Academic journal article South Asian Studies

Sufism and Sufi Practices in Pakistan: A Case Study of 'Notan Wali Sarkar'(1917-1994)

Academic journal article South Asian Studies

Sufism and Sufi Practices in Pakistan: A Case Study of 'Notan Wali Sarkar'(1917-1994)

Article excerpt

Introduction

Literature is agog with stories about the life, thoughts and practices of several Syeds and Qalandars but not many words have been spent on the life of Mian Abdul Rashid Panipati, popularly known as 'Notan Wali Sarkar'. A man of simple tastes and great spirituality, Mian Abdul Rashid is considered by his followers as one of the greatest Qalandars. This paper delves into the life of the mystic who is known little beyond Sargodha, Pakistan, and has even been cold-shouldered by historians.

Call it divine design or sheer coincidence, Mian Abdul Rashid was born in Panipat (India), the land of Qalandars, (Eaton, 2003) and finally settled in the city of Sargodha which is known for its mystics, pirs, Syeds, and most importantly, for the Gaddis of Pir of Sial Sharif and Pir Karam Ali Shah. Even two decades after his death (he was killed by his nephew), Sargodha still resonates with the tales of Mian Sahib who was always dressed in dhoti, kurta; the man who loved the betel leaf, tea and smoke from the hookah (water pipe) after every meal, a routine that he stuck to until the last breath. He had very simple food habits and would often be found meditating by fire or cleaning the enclosure with water. He always advised his visitors to recite the holy Quran, stay clean, and observe fasting. He had no material lust apart from his very basic needs. Instead, he spent a very simple life as all his temporal needs were met by the visitors whom he asked for alms. His followers gave him all the money they could spare in the belief that the money somehow would be returned to them many times over in the future. Even those who met Mian Sahib the first time were impressed by his austere lifestyle, profound thoughts, interesting practices and spiritual acumen. However, there was more to Mian Sahib than the life of an ascetic.

To his followers, he was a Qalandar who committed acts under the influence of 'other-worldly' forces which apparently were unacceptable even according to the Shariat. Often, when an absolutely unknown disciple began journey from any place in Pakistan, to visit him in Sargodha for blessings, Mian Sahib would talk about that disciple several times much before he actually stepped into the 'dargah'. Mian Sahib knew the desires of his disciples even before they expressed them. To a visitor he seemed to be totally self-absorbed and his ordinary raiment enhanced that effect. His disciples believed that during his life, and even after death, people like Mian Abdul Rashid "are 'friends of Allah' about whom Allah has said that when they leave worldly desires, they get quite close to Him and in that case their hands, eyes and ears become those of Allah. They can touch and feel everything and hear from a distance and they can see any hidden thing." Mian Sahib had a large following in Pakistan and in other countries as well.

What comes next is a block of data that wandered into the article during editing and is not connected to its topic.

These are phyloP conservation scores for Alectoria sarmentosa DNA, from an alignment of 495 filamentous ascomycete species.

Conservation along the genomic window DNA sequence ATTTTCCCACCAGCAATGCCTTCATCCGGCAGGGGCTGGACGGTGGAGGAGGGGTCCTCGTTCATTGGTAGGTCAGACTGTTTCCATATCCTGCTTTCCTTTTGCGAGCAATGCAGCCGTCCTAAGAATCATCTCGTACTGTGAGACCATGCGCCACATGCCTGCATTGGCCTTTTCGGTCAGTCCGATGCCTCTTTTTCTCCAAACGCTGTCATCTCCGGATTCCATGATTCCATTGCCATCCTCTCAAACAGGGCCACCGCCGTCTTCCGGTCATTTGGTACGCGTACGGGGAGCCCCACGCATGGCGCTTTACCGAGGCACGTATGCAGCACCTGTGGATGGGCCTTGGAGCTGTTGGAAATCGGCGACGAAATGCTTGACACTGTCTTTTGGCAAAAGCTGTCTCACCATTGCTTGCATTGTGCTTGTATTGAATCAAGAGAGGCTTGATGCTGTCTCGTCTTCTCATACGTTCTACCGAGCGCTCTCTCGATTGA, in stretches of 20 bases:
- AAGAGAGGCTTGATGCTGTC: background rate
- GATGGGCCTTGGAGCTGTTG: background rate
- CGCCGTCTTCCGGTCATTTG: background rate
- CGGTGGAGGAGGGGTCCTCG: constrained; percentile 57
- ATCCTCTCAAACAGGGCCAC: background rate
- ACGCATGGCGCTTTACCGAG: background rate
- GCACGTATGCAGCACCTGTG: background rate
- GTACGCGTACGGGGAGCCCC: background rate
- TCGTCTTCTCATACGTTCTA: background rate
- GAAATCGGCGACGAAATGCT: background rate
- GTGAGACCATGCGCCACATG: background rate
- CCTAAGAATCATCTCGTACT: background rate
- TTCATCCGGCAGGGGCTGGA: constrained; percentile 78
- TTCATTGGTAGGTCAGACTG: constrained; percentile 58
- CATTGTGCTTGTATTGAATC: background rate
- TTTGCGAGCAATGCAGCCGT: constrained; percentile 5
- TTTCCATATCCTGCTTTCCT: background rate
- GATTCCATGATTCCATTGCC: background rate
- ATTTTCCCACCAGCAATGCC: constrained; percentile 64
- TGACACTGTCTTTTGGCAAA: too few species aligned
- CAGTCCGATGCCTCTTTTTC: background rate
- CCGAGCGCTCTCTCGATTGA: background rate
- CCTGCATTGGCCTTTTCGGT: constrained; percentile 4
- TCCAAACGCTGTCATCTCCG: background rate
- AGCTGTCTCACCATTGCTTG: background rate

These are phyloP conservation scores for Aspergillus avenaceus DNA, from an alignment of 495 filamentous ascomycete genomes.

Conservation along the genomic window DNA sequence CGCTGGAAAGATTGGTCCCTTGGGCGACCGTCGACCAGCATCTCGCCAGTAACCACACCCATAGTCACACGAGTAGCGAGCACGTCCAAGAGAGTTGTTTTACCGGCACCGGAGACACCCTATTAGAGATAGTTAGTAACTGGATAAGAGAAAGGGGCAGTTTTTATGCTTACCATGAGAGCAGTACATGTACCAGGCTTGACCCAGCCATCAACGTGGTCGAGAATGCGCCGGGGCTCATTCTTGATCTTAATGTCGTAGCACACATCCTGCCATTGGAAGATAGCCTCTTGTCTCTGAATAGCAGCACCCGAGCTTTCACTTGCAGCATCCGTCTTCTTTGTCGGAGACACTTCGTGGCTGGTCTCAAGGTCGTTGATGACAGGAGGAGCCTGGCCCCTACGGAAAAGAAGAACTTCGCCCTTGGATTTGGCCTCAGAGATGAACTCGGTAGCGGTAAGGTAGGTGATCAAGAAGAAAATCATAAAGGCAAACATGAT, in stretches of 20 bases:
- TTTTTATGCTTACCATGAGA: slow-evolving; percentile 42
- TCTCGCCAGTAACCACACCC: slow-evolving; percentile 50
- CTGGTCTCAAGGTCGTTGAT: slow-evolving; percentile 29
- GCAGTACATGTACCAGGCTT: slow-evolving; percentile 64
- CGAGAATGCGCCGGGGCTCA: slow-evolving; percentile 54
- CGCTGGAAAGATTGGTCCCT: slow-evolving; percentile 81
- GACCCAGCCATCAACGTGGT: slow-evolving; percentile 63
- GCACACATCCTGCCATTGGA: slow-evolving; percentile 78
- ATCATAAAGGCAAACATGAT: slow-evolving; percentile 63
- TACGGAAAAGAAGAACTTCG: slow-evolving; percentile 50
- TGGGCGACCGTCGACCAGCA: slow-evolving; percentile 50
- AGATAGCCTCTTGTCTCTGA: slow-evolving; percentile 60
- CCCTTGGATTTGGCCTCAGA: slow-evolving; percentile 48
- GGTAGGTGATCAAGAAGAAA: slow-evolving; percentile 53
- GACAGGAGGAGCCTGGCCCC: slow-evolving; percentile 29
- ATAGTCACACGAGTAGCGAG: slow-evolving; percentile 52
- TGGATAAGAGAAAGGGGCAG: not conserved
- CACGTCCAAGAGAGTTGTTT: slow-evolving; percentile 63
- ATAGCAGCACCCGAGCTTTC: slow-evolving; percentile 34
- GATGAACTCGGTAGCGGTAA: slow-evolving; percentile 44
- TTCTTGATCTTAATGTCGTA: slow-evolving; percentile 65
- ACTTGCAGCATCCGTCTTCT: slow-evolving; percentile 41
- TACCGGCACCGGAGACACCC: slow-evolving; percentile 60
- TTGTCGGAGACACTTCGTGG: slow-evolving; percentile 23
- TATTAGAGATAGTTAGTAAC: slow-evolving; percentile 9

The present author is not in a position to decide the place of Mian Sahib and to judge whether he was a Qalandar or not in the Sufi Order but multiple features of his personality, as has been narrated, speak for themselves. More importantly, his followers, including the sajadanashin (successor) of Data Sahib of Lahore, Mian Ijaz, believe that Mian Abdul Rashid was a Qalandar. Therefore, his eminent position in the Sufi order calls for a better understanding of his life, teachings and practices, as he could be considered one of the contemporary torchbearers of Sufism in Pakistan. Sadly enough only one book and a couple of articles have been written on his life and practices. In (Nicholson, 1921, Reprint 1967) case of Mian Sahib, the Sufi literature, mainly the Malfuzat and Tazkiras, have not been properly utilized. In fact, Sufi literature offers a rich collection of historical data for an analysis of social and mental structure, and power and process (Aquil, 2007). According to Khaliq Ahmad Nizam, "Reconstruction of a medieval mystic is by no means an easy job because facts and fictions and genuine and spurious, get so mixed up in hagiological accounts. …

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